What about an employee’s right of privacy in social media? This is a tough one—yes, tougher than the others. At present, there is no general trend on the part of courts or legislators that address this issue, although there are discussions going on and possible legislative action.

If the employee’s information is posted on a social media site without any safeguards—in other words, available to anyone who wants to look—then there isn’t any reasonable expectation of privacy. If the employee’s information is locked down and unavailable to the general public, then presumably it should be treated as private.

What are the trends for the future? Courts have been reluctant to adopt wholesale a new framework for analyzing employee privacy as it relates to developing technology, fearing that too much elaboration could lead to unpredictable future implications, particularly with the advent of smartphones, tablets, and other technologies we haven’t seen yet. The Supreme Court recently had an opportunity to establish a framework for analyzing the extent of employee privacy in relation to text messaging on employer-owned devices, but the Court largely avoided making any new substantive law and instead analyzed the case using relatively old common law principles on privacy.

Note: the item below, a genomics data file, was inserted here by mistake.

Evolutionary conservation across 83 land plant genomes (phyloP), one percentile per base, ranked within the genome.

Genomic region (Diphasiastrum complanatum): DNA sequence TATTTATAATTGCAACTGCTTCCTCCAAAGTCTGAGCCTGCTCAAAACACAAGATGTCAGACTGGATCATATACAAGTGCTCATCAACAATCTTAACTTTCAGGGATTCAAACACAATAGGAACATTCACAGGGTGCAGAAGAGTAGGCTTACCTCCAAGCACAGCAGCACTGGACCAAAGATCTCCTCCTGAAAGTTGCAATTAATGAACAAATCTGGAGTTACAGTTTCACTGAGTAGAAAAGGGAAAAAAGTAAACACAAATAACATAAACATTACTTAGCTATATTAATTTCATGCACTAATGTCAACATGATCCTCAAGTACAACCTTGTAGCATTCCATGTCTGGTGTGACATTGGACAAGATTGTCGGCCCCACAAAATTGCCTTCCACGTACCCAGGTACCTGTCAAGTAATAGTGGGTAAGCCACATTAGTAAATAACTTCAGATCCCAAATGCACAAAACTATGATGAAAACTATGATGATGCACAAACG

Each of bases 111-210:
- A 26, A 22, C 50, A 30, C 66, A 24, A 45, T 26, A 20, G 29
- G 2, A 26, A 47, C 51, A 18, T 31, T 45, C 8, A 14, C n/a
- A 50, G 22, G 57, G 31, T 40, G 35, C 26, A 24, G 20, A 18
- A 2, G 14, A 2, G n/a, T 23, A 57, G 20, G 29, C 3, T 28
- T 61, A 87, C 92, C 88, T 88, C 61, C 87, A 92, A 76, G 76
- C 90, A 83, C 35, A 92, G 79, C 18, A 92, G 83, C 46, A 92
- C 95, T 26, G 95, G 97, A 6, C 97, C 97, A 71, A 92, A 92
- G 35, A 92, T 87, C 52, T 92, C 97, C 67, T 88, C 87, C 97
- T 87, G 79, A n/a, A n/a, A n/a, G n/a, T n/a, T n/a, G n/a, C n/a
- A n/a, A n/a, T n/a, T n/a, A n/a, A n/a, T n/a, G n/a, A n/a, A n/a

The courts are expected to hear more cases in the near future dealing with employee discipline for making negative comments about a supervisor or business on Facebook. We can only hope these cases lead to the development of new legal principles for analyzing and predicting the extent of an employee’s right to privacy on social network sites.